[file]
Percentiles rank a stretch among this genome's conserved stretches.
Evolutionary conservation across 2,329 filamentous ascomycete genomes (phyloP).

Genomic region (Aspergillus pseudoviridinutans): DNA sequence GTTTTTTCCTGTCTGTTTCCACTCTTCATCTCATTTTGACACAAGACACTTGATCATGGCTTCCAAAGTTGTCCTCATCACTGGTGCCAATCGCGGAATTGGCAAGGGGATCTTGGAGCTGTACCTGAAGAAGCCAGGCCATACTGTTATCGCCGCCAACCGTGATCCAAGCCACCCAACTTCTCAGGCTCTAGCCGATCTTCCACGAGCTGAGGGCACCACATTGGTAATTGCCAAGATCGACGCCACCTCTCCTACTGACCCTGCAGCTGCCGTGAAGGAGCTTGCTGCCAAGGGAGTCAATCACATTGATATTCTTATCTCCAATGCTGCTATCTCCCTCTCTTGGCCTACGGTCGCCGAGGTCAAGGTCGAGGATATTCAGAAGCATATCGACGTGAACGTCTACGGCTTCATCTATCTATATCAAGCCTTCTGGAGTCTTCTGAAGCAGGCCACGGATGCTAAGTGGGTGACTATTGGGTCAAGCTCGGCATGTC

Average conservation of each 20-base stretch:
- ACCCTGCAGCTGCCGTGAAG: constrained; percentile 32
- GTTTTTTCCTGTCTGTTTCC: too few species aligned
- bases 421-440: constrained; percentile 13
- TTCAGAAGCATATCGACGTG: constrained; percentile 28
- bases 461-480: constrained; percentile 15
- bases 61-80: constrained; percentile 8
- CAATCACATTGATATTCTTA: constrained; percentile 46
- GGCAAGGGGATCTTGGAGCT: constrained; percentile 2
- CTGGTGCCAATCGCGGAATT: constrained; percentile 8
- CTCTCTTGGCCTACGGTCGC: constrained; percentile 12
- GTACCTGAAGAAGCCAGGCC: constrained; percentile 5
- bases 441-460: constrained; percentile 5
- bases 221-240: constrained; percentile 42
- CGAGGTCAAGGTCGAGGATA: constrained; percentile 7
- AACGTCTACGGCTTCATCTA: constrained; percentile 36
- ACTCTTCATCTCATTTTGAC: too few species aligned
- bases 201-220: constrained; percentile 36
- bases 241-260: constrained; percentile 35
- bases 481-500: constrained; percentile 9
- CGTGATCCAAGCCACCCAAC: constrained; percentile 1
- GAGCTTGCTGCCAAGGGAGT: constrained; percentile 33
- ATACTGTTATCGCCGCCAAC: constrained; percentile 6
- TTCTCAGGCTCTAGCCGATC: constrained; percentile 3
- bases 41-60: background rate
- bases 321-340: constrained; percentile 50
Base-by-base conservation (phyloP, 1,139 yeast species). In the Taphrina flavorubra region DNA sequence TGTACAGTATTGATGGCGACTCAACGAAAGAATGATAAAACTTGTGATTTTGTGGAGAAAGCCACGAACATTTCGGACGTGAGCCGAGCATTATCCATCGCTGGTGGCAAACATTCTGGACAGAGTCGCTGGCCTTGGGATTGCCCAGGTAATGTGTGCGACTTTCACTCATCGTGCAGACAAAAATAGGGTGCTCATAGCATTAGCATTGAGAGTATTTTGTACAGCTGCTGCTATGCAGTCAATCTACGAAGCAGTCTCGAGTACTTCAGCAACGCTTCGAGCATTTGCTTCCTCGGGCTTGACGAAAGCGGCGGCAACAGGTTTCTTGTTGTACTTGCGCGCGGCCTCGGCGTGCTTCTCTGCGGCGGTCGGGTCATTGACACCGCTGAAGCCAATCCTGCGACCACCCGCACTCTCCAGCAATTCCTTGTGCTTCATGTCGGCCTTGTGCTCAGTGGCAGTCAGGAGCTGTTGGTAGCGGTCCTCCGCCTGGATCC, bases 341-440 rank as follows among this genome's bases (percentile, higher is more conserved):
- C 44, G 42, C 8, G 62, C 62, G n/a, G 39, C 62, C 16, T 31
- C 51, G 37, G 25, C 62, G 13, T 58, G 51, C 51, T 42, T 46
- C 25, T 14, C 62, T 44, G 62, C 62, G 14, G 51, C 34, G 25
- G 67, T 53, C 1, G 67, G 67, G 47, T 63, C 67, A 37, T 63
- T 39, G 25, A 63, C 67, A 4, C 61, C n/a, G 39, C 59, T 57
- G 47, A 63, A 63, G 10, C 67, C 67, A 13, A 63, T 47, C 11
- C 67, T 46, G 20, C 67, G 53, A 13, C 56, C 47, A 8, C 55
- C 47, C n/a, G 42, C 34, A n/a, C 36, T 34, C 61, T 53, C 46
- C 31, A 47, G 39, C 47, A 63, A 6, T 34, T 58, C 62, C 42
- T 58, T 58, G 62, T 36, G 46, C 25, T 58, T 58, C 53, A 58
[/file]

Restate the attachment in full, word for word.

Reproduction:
Percentiles rank a stretch among this genome's conserved stretches.
Evolutionary conservation across 2,329 filamentous ascomycete genomes (phyloP).

Genomic region (Aspergillus pseudoviridinutans): DNA sequence GTTTTTTCCTGTCTGTTTCCACTCTTCATCTCATTTTGACACAAGACACTTGATCATGGCTTCCAAAGTTGTCCTCATCACTGGTGCCAATCGCGGAATTGGCAAGGGGATCTTGGAGCTGTACCTGAAGAAGCCAGGCCATACTGTTATCGCCGCCAACCGTGATCCAAGCCACCCAACTTCTCAGGCTCTAGCCGATCTTCCACGAGCTGAGGGCACCACATTGGTAATTGCCAAGATCGACGCCACCTCTCCTACTGACCCTGCAGCTGCCGTGAAGGAGCTTGCTGCCAAGGGAGTCAATCACATTGATATTCTTATCTCCAATGCTGCTATCTCCCTCTCTTGGCCTACGGTCGCCGAGGTCAAGGTCGAGGATATTCAGAAGCATATCGACGTGAACGTCTACGGCTTCATCTATCTATATCAAGCCTTCTGGAGTCTTCTGAAGCAGGCCACGGATGCTAAGTGGGTGACTATTGGGTCAAGCTCGGCATGTC

Average conservation of each 20-base stretch:
- ACCCTGCAGCTGCCGTGAAG: constrained; percentile 32
- GTTTTTTCCTGTCTGTTTCC: too few species aligned
- bases 421-440: constrained; percentile 13
- TTCAGAAGCATATCGACGTG: constrained; percentile 28
- bases 461-480: constrained; percentile 15
- bases 61-80: constrained; percentile 8
- CAATCACATTGATATTCTTA: constrained; percentile 46
- GGCAAGGGGATCTTGGAGCT: constrained; percentile 2
- CTGGTGCCAATCGCGGAATT: constrained; percentile 8
- CTCTCTTGGCCTACGGTCGC: constrained; percentile 12
- GTACCTGAAGAAGCCAGGCC: constrained; percentile 5
- bases 441-460: constrained; percentile 5
- bases 221-240: constrained; percentile 42
- CGAGGTCAAGGTCGAGGATA: constrained; percentile 7
- AACGTCTACGGCTTCATCTA: constrained; percentile 36
- ACTCTTCATCTCATTTTGAC: too few species aligned
- bases 201-220: constrained; percentile 36
- bases 241-260: constrained; percentile 35
- bases 481-500: constrained; percentile 9
- CGTGATCCAAGCCACCCAAC: constrained; percentile 1
- GAGCTTGCTGCCAAGGGAGT: constrained; percentile 33
- ATACTGTTATCGCCGCCAAC: constrained; percentile 6
- TTCTCAGGCTCTAGCCGATC: constrained; percentile 3
- bases 41-60: background rate
- bases 321-340: constrained; percentile 50
Base-by-base conservation (phyloP, 1,139 yeast species). In the Taphrina flavorubra region DNA sequence TGTACAGTATTGATGGCGACTCAACGAAAGAATGATAAAACTTGTGATTTTGTGGAGAAAGCCACGAACATTTCGGACGTGAGCCGAGCATTATCCATCGCTGGTGGCAAACATTCTGGACAGAGTCGCTGGCCTTGGGATTGCCCAGGTAATGTGTGCGACTTTCACTCATCGTGCAGACAAAAATAGGGTGCTCATAGCATTAGCATTGAGAGTATTTTGTACAGCTGCTGCTATGCAGTCAATCTACGAAGCAGTCTCGAGTACTTCAGCAACGCTTCGAGCATTTGCTTCCTCGGGCTTGACGAAAGCGGCGGCAACAGGTTTCTTGTTGTACTTGCGCGCGGCCTCGGCGTGCTTCTCTGCGGCGGTCGGGTCATTGACACCGCTGAAGCCAATCCTGCGACCACCCGCACTCTCCAGCAATTCCTTGTGCTTCATGTCGGCCTTGTGCTCAGTGGCAGTCAGGAGCTGTTGGTAGCGGTCCTCCGCCTGGATCC, bases 341-440 rank as follows among this genome's bases (percentile, higher is more conserved):
- C 44, G 42, C 8, G 62, C 62, G n/a, G 39, C 62, C 16, T 31
- C 51, G 37, G 25, C 62, G 13, T 58, G 51, C 51, T 42, T 46
- C 25, T 14, C 62, T 44, G 62, C 62, G 14, G 51, C 34, G 25
- G 67, T 53, C 1, G 67, G 67, G 47, T 63, C 67, A 37, T 63
- T 39, G 25, A 63, C 67, A 4, C 61, C n/a, G 39, C 59, T 57
- G 47, A 63, A 63, G 10, C 67, C 67, A 13, A 63, T 47, C 11
- C 67, T 46, G 20, C 67, G 53, A 13, C 56, C 47, A 8, C 55
- C 47, C n/a, G 42, C 34, A n/a, C 36, T 34, C 61, T 53, C 46
- C 31, A 47, G 39, C 47, A 63, A 6, T 34, T 58, C 62, C 42
- T 58, T 58, G 62, T 36, G 46, C 25, T 58, T 58, C 53, A 58